At Burgers’ Zoo, we prefer animals to raise their young without zookeepers’ intervention. Young animals learn vital skills from their mothers and—depending on the species—their fathers. In certain species, the father actually plays a more important role in this respect. Older siblings may also assist in the process; in some cases, the whole group is involved in forming the young into fully-fledged group members. Animals raised by humans lack these essential, species-specific skills as they grow up, making it difficult to reintroduce them to their conspecifics later. In some cases, there are very important reasons for hand-rearing a young animal. This time: the aardvark.
A previously published article elaborated on the European population management programme for the aardvark, which Burgers’ Zoo coordinates. Sometimes a female is still very inexperienced or has had a difficult birthing, and she temporarily stops eating. The result can be that the milk production does not start or does not start well, or a cub may look weak after the birth. In these cases, zookeepers can play a crucial role by lending the mother and cub a helping hand.
On day one, the milk let-down is usually fast. As the days pass, the let-down becomes more and more difficult; it takes a little longer each day. Sometimes a cub will lie on its mother’s nipple for forty-five to sixty minutes before the milk starts to flow. In these cases, zookeepers ensure that the cub does not fall asleep from exhaustion and misses the milk when it starts flowing. You can usually tell when a female aardvark is lactating as the nipple is swollen to the size of a thimble; normally, it is just a small knob.
Before drinking, the mother licks the cub to stimulate defecation. After defecation, the cub has an empty feeling in the abdomen and is more inclined to drink. If the mother and/or the cub are still very weak after birth, zookeepers will first put the cubs in front of the mother’s snout so that she will start licking it. The cub must be weighed before drinking and immediately after to establish whether the milk has entered the cub’s stomach. When the zookeeper places the cub with its mother, they gently feel the cub’s throat while drinking to see if it is swallowing and getting milk.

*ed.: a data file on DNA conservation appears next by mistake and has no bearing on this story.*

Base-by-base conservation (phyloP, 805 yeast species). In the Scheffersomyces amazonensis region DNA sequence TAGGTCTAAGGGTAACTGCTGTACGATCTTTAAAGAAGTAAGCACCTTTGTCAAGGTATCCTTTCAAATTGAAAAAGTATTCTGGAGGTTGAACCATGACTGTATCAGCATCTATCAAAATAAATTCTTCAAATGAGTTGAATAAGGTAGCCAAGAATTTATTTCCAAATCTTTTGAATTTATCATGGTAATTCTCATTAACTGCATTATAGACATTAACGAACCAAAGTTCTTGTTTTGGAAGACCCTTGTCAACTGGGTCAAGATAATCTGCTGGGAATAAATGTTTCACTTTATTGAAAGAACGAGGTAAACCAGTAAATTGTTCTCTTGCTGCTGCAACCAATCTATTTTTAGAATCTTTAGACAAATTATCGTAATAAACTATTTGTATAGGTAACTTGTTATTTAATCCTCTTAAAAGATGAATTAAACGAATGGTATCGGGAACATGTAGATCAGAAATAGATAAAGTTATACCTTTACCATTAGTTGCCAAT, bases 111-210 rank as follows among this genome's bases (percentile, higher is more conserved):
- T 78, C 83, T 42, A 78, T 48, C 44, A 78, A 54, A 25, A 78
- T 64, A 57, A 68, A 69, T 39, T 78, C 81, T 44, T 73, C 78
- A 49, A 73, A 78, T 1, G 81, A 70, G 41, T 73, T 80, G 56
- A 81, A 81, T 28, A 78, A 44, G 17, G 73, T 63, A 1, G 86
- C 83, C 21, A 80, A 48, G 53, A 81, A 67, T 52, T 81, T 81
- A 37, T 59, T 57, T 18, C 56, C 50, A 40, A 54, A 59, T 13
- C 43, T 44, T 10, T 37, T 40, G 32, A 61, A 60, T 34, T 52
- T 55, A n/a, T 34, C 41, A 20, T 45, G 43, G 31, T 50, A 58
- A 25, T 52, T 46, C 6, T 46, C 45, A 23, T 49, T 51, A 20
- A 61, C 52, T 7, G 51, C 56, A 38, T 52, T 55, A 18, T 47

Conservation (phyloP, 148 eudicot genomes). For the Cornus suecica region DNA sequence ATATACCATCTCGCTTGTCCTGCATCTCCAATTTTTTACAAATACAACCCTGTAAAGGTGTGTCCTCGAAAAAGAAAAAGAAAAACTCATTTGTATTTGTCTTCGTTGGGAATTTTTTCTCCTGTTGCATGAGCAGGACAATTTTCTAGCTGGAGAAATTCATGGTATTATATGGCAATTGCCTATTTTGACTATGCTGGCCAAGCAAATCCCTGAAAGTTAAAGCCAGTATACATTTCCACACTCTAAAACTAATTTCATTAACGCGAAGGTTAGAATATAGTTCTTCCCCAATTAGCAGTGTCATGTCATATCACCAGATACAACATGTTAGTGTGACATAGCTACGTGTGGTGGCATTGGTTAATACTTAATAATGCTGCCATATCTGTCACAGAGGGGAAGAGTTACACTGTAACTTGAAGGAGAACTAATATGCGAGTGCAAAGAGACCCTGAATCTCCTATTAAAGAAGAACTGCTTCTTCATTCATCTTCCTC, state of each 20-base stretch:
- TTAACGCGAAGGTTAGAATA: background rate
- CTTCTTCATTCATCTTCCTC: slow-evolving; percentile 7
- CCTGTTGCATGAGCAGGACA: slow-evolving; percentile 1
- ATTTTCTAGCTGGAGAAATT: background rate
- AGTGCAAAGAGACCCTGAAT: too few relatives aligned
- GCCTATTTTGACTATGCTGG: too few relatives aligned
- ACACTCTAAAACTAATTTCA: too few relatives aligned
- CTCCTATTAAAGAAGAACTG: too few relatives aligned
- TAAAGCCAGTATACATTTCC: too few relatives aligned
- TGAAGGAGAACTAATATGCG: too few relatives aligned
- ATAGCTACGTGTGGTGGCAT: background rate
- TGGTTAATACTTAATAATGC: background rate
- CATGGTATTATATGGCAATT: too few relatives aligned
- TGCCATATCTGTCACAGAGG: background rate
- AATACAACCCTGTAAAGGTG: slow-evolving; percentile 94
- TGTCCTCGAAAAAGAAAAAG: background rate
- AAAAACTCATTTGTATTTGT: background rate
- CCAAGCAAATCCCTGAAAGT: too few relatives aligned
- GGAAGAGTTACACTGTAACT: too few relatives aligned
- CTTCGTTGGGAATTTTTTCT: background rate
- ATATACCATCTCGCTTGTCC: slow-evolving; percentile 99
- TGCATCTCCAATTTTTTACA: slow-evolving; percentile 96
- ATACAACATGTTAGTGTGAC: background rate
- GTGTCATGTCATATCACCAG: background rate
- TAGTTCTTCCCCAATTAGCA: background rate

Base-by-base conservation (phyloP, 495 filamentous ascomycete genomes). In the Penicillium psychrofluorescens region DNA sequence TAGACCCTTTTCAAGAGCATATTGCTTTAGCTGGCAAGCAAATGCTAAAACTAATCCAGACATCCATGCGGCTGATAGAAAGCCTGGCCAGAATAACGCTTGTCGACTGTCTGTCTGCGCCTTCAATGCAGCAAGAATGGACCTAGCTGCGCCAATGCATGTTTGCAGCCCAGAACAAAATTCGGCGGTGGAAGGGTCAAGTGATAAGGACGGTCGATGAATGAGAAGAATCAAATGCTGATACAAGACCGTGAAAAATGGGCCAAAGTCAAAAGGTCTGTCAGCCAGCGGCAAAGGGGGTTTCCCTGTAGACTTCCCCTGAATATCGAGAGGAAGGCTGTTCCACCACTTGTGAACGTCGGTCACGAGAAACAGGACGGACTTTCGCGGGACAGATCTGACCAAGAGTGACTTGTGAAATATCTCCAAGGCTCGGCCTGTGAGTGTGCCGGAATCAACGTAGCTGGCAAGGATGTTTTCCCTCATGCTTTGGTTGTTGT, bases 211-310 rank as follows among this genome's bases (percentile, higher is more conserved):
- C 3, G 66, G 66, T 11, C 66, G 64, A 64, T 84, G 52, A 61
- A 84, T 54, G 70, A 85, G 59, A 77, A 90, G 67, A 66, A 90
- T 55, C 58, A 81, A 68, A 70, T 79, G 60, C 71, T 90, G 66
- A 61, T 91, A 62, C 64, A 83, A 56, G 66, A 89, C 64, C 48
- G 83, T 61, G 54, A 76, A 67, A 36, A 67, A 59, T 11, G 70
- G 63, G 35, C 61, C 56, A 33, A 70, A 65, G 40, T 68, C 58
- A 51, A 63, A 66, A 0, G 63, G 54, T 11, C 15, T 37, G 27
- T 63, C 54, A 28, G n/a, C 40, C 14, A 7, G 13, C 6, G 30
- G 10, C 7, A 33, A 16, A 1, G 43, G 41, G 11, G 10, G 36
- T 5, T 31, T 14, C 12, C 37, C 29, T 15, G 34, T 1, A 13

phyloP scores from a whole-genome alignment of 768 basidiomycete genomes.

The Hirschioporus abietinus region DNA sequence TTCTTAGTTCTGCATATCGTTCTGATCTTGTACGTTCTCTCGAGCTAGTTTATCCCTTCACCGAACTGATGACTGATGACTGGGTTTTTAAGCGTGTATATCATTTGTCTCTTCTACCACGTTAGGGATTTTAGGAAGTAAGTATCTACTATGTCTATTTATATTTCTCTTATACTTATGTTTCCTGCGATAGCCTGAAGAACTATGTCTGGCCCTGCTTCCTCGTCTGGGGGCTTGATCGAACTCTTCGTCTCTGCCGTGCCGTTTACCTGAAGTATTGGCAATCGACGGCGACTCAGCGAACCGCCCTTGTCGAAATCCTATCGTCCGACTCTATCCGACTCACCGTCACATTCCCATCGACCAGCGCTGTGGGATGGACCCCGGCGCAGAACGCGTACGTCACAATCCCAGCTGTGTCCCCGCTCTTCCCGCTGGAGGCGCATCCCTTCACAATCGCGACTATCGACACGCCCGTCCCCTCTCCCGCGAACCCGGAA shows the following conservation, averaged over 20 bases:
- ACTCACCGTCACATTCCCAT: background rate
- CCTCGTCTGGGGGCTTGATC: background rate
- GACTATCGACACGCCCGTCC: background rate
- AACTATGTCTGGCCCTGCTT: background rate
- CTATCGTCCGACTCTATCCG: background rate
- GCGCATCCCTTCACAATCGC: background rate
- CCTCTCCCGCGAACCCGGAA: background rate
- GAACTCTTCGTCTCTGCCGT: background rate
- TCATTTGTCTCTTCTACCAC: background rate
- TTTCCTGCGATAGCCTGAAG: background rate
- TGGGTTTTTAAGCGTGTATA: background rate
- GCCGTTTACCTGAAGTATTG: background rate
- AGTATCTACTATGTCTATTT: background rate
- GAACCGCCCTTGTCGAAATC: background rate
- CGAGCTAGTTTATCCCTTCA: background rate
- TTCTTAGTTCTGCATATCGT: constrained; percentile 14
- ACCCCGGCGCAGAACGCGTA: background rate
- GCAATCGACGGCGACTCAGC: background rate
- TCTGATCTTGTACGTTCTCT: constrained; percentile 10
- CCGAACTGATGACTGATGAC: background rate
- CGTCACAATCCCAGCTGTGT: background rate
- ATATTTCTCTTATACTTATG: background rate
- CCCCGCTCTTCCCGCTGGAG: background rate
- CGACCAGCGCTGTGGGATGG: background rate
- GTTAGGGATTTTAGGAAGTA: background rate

The first ten days of a young aardvark’s life are crucial: if the cub makes it through this period, its chances of survival are generally very high. On day three/four, a weakened cub should reach an important turning point: from then on, it must steadily gain weight and may gain as much as a hundred grams daily. After those first ten crucial days, the cub is much more mobile and active.
If a cub is very weak after birth and not drinking properly, the zookeeper may decide to temporarily take it home in the evening and feed it extra milk to help it through this critical period. The cub is given a bottle at around 23:00, usually again in the middle of the night, and then put back in the bush with its mother at 06:00. Of course, the feeding frequency by the zookeeper depends on the amount of milk the cub has drunk per feeding. Getting the cub used to the teat of a bottle is difficult: this requires a lot of patience and dedication. If the cub is still not drinking properly, the zookeeper will carefully drip some milk into its mouth so it still gets some nutrition per feeding.
The zookeeper always tries to introduce the cub to its mother as soon as possible, and if the cub drinks well during the first few nights, it is hoped that it will soon no longer need to be taken home. In this example, a little human help can literally mean the difference between life and death. Because the mother raises the cub all by herself, there is no other adverse effect of human intervention on the young aardvark’s natural behaviour. Thanks to the experience and dedication of the zookeepers, aardvarks that are temporarily weakened after birth can grow into healthy adults.